|Fraser Institute||Economic Freedom of the World||2014||5||51 out of 144|
|International Monetary Fund||Gross Domestic Product (PPP)||2016||2||29th|
|International Monetary Fund||Gross domestic product (nominal)||2016||6||33rd|
|International Monetary Fund||GDP per capita (PPP)||2015||1||118th|
|International Monetary Fund||GDP per capita (nominal)||2015||5||123rd|
|International Monetary Fund||Foreign exchange reserves||2016||26th|
|The Heritage Foundation/The Wall Street Journal||Index of Economic Freedom||2016||13||76 out of 178|
|The World Factbook||External debt||2014||3||57th|
|United Nations||Human Development Index||2014||1||117 out of 187|
|World Economic Forum||Global Competitiveness||2018–2019||56 out of 148|
|World Economic Forum||Global Enabling Trade Report||2014||8||64 out of 138|
|World Economic Forum||Financial Development Index||2012||5||49 out of 60|
|World Bank||Ease of doing business index||2014||13||95 out of 183|
(Nominal ₱: end-of-period)
(Constant 2018 prices; %)
|Export of Goods
|Import of Goods
(US$ million; % of GDP)
|-17,832 (-4.2)||-5,943 (-1.5)||11,578 (3.2)||-3,047 (0.8)||-8,877 (-2.6)||-2,143 (-0.7)|
(US$ million; % of GDP)
|112,268 (26.0)||106,428 (26.1)||98,488 (25.3)||83,618 (20.2)||78,960 (20.6)||73,098 (20.0)|
(Inward; US$ million)
(Inward; US$ million)
(₱ billion; % of GDP)
|-1,614 (-7.3)||-1,670 (-8.6)||-1,371 (-7.6)||-660 (-3.4)||-558 (-3.1)||-351 (-2.1)|
(₱ billion; % of GDP)
|3,546 (16.1)||3,006 (15.5)||2,856 (15.9)||3,137 (16.1)||2,850 (15.6)||2,473 (14.9)|
(₱ billion; % of GDP)
|5,160 (23.4)||4,676 (24.1)||4,227 (23.5)||3,798 (19.5)||3,408 (18.7)||2,824 (17.1)|
(₱ billion; % of GDP)
|13,419 (60.9)||11,729 (60.4)||9,795 (54.6)||7,731 (39.6)||7,293 (39.9)||6,652 (40.2)|
|Sources: Bangko Sentral ng Pilipinas and UNCTAD|
GDP-related data can be found here:
- Industries: electronics assembly, aerospace, agribusiness, automotive, IT and business process outsourcing, shipbuilding, garments, footwear, pharmaceuticals, chemicals, wood products, financial services, food processing, petrochemical, metalcasting and mining, real estate, textile, tourism
- Electricity – production: 106,115 GWh (2021)
- Agriculture – products: abaca, bananas, sugarcane, coconuts, durian, rice, corn, cassavas, mangoes; pork, eggs, beef, pineapples, fish
- Exports – commodities/products: Semiconductors and electronic products, machinery, transport equipment, aerospace/parts, automotive/parts, garments, chemicals, copper,nickel, petroleum products, coconut oil, fruits
- Imports – commodities/products: electronic products, machinery, telecommunication and transport equipments, automotive, chemicals, petroleum, cereals, livestocks, cement and steel, fruits
- Manufacturing Growth: 11.1% (February 2023)
- PMI Manufacturing: 52.5 (March 2023)
- Yield Curve: 10-Year Bond 6.15% (April 2023)
- Net International Investment Position: –$28.12 billion (2021 est.)
Government budget edit
|Budget allocation||(PHP, billions)||(USD, billions)||Difference from|
|Department of Education||852.8||15.6||8.15%|
|Department of Public Works and Highways||718.4||13.2||9.49%|
|Department of Health||296.3||5.4||10.39%|
|Department of the Interior and Local Government||253.1||4.6||0.72%|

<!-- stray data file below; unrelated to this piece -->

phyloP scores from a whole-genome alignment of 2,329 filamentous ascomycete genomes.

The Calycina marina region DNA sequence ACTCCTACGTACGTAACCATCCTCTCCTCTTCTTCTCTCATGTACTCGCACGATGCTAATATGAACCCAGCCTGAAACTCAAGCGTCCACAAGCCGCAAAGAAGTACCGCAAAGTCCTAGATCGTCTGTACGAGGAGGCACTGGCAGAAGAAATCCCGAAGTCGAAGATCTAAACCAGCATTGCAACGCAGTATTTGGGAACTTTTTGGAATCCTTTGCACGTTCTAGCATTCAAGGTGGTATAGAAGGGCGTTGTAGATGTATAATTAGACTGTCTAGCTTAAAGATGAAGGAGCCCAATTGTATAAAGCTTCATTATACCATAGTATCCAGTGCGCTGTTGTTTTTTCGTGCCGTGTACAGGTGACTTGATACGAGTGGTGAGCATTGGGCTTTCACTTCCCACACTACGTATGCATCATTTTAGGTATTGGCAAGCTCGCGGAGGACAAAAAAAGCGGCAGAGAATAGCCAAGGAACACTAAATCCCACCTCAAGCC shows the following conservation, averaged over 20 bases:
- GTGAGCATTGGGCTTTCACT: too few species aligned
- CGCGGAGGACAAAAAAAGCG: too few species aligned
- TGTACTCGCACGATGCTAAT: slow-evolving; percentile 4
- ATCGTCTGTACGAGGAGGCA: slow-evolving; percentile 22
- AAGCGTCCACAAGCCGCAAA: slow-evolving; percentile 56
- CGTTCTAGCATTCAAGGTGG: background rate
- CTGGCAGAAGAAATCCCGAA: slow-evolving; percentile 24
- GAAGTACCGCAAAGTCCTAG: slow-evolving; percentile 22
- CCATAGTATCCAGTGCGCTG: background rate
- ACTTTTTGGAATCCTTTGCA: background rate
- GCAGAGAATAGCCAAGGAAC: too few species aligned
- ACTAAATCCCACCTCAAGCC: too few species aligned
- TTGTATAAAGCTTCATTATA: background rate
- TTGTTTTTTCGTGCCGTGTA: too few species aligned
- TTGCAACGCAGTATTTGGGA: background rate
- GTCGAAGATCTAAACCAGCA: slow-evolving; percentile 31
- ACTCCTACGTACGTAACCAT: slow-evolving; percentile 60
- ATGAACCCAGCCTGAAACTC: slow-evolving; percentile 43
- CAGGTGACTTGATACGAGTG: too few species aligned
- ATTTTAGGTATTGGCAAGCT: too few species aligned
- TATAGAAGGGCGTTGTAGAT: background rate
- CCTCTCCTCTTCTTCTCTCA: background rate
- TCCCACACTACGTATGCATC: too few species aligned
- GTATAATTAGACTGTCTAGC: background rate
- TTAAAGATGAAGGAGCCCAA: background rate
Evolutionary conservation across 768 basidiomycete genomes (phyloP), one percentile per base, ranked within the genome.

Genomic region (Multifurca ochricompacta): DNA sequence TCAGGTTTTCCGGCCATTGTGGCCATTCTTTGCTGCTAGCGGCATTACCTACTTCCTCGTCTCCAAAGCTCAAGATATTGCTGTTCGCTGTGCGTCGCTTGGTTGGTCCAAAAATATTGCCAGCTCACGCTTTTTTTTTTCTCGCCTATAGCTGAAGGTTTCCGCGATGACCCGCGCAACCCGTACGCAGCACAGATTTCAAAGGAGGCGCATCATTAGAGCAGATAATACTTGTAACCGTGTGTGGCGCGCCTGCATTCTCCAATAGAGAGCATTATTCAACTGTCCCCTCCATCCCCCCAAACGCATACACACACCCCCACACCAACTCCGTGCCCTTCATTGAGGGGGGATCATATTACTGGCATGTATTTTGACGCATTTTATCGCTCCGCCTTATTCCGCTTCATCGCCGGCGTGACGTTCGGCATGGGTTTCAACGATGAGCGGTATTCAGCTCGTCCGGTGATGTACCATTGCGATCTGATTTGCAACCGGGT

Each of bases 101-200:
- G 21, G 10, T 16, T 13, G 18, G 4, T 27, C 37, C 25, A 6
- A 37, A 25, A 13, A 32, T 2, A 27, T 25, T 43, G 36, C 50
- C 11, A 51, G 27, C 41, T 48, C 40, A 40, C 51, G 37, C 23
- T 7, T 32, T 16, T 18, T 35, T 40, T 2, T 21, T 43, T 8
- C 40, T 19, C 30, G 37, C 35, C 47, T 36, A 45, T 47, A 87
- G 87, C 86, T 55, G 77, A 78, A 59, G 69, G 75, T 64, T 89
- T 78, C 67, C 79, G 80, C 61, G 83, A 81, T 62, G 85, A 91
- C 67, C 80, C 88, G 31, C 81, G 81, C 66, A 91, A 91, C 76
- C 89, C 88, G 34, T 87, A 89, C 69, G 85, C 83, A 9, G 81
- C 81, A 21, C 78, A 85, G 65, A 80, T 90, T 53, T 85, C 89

|Department of National Defense||240.7||4.4||8.96%|
|Department of Social Welfare and Development||197.0||3.6||4.06%|
|Department of Agriculture||184.1||3.4||39.26%|
|Department of Transportation||167.1||3.1||120.45%|
|Department of Labor and Employment||41.4||0.8||23.91%|
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Further reading edit
- Balisacan, Arsenio; Hal Hill (2003). The Philippine Economy: Development, Policies, and Challenges. New York: Oxford University Press. p. 496. ISBN 978-0-19-515898-4. Archived from the original on June 28, 2011.
- Balisacan, Arsenio; Hal Hill (2007). The Dynamics of Regional Development: The Philippines in East Asia (PDF). Cheltenham, UK: Edward Elgar. Archived from the original (PDF) on December 8, 2010.
- Bhagwati, Jagdish and Anne Krueger. (1974). Foreign Trade Regimes and Economic Development. National Bureau of Economic Research.
- Hawes, Gary, And Ruth T. Mcvey. (2018) "Marcos, His Cronies, and the Philippines' Failure to Develop." Southeast Asian Capitalists (Cornell University Press, 2018) pp. 145–160.
- Hutchcroft, Paul D. (1998). Booty Capitalism: The Politics of Banking in the Philippines. Cornell University Press. ISBN 9781501738630.
- Kang, David C. (2002). Crony Capitalism – Corruption and Development in South Korea and the Philippines. Cambridge University Press. ISBN 978-0-521-00408-4.
- Krinks, Peter. The economy of the Philippines: Elites, inequalities and economic restructuring (Routledge, 2003_.
- Villegas, Bernardo. (2010). The Philippine Advantage (3rd ed.). Manila: University of Asia and the Pacific.
- Yang, Lan, et al. "Can an island economy be more sustainable? A comparative study of Indonesia, Malaysia, and the Philippines." Journal of Cleaner Production 242 (2020): 118572.
- The Impact of Trade on Employment in the Philippines: Country Report (PDF). Makati City, Philippines: International Labour Organization. April 2019. ISBN 978-92-2-133021-9. Archived from the original (PDF) on January 24, 2022.
- State of the Philippine Islands (1821) online
- Philippines – Asia's new tiger economy
- Philippines' opportunity point
- Bangko Sentral ng Pilipinas (Central Bank of the Philippines)
- Department of Trade and Industry
- Department of Finance Archived February 28, 2009, at the Wayback Machine
- Philippine Stock Exchange
- Department of Tourism
- Philippine Economic Zone Authority